From the Bay Garden to the Thanksgiving Table

We didn’t grow our own celery, olives or turkey

This year, our garden will be providing butternut squash, onions, garlic, broccoli, Brussels sprouts, carrots and red and green peppers for the Thanksgiving table. We might include sauerkraut that was made and canned in 2010. If needed we could also include Siberian kale and collard greens, but I prefer roasted Brussels sprouts.
    Wife Clara always buys the largest turkey that will fit in the oven. As in previous years, I will first brine the turkey starting on Wednesday morning. Upon removal from the brine, I rub the turkey under the skin with Bell Turkey Seasoning and on top of the skin with salt, garlic powder and freshly ground pepper. I stuff the cavity with a modified Arnold corn bread stuffing made from the broth of boiling the neck, giblets, liver and heart, coarsely chopped onions and chopped celery leaves. I add the cooked giblets, liver, heart and boned neck meat to the stuffing. To assure a moist, tender turkey, I cook the turkey in an oven at 325 degrees.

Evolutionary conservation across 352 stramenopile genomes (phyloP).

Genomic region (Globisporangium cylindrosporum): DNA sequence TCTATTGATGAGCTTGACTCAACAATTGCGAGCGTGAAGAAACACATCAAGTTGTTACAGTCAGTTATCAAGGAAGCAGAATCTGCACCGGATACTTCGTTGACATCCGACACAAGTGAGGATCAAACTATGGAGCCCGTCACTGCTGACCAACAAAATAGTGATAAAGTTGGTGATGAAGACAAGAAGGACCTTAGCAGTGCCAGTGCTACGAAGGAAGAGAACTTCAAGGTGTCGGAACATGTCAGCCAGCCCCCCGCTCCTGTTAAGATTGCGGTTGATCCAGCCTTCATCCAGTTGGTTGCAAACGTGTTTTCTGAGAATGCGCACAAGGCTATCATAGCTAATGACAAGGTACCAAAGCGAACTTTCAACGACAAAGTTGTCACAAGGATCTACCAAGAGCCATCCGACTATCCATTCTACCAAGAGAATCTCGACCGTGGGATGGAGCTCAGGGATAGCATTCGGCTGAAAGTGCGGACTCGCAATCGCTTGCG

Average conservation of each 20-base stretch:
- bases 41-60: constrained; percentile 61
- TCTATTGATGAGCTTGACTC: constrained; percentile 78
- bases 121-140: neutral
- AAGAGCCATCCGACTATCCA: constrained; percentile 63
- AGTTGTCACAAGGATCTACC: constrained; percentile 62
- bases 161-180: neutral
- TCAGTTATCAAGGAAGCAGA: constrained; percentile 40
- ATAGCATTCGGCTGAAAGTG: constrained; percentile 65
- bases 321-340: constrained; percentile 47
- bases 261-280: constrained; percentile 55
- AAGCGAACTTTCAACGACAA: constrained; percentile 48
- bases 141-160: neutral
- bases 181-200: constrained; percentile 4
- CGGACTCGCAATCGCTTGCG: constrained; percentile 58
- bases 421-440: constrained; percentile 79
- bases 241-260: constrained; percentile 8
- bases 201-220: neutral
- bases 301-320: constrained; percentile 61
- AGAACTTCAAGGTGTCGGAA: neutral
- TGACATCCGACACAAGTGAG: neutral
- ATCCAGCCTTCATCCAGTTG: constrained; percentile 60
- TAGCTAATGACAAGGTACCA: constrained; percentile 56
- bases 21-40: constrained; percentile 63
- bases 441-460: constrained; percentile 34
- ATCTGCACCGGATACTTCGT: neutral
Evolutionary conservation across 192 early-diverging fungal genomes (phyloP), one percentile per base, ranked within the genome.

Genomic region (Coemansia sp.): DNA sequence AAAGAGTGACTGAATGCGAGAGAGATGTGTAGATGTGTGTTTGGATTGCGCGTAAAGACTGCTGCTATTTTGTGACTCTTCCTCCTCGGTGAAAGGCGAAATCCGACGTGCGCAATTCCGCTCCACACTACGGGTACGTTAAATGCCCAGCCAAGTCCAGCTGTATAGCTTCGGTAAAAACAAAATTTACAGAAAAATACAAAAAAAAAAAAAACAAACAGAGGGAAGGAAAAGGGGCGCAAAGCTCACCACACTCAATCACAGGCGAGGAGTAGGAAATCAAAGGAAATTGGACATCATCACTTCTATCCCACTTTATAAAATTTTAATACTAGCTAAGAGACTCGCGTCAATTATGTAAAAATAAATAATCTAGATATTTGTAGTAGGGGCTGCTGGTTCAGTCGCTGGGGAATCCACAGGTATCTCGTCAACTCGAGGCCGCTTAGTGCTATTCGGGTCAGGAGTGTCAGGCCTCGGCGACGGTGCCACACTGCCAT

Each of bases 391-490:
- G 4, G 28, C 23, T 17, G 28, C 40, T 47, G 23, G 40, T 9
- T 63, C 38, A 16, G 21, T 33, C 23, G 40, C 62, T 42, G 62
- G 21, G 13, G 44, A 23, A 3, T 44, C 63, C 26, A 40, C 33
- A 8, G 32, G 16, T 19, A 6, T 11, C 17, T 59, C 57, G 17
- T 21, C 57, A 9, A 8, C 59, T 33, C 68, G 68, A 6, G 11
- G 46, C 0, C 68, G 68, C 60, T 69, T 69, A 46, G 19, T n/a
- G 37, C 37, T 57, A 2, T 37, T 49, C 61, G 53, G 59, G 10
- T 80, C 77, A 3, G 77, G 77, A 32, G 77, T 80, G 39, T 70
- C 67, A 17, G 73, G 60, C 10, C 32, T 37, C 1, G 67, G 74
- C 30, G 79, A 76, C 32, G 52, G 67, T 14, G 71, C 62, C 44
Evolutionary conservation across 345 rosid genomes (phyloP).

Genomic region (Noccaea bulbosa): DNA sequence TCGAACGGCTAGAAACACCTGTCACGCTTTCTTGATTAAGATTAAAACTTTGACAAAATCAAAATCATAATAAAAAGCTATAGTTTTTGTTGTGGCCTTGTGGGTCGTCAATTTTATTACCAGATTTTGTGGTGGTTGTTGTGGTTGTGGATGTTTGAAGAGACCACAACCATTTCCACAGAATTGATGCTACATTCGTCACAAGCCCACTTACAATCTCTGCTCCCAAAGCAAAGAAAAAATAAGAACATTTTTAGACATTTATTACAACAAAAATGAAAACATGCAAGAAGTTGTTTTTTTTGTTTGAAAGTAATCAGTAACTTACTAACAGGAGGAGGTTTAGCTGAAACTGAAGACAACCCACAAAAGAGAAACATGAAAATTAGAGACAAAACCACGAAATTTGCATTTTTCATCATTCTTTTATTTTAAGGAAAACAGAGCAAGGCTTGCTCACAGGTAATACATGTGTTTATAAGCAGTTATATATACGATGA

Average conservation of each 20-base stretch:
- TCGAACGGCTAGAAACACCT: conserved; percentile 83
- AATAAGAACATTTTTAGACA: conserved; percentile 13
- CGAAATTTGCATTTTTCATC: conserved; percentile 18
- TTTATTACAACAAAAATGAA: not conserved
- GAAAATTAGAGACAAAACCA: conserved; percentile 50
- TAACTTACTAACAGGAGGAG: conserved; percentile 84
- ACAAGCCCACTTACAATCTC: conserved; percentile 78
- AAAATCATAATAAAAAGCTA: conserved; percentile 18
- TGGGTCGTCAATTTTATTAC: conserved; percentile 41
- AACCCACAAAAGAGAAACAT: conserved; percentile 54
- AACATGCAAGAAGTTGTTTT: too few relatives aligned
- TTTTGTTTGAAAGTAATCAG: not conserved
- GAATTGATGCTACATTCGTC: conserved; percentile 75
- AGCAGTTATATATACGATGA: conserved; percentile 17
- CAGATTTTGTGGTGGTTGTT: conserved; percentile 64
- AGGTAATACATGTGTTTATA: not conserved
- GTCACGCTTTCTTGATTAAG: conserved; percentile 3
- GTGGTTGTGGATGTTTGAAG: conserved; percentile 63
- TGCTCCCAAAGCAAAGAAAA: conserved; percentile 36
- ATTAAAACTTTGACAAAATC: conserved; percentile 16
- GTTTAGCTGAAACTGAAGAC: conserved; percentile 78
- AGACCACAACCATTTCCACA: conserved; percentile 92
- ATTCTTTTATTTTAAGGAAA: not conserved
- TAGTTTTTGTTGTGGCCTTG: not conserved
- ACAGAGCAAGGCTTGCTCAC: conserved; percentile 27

The Brussels sprouts I slash across the top, baste with olive oil and bake at 400 for 30 minutes. The freshly dug carrots I cook in the microwave and top with butter. We make gravy using only the broth that accumulates in the roasting bag thickened with Wonder flour. We serve both mashed Irish potatoes and sweet potatoes.
    Clara always has to make stuffed celery. Because she is lactose-intolerant, she uses Tofuti in place of cream cheese with pieces of green and black olives and walnuts. For me, some of the celery sticks are stuffed with crunchy Jiff peanut butter.
    For dessert, we will most likely make squash pie using our own homegrown butternut squash, baked and the flesh scooped from the shell, mashed and blended with eggs and lactose-free milk. The blend will be sweetened with maple syrup made by my brother in New Hampshire.
    As always, we will be sharing our Thanksgiving with friends and family starting at around 5pm.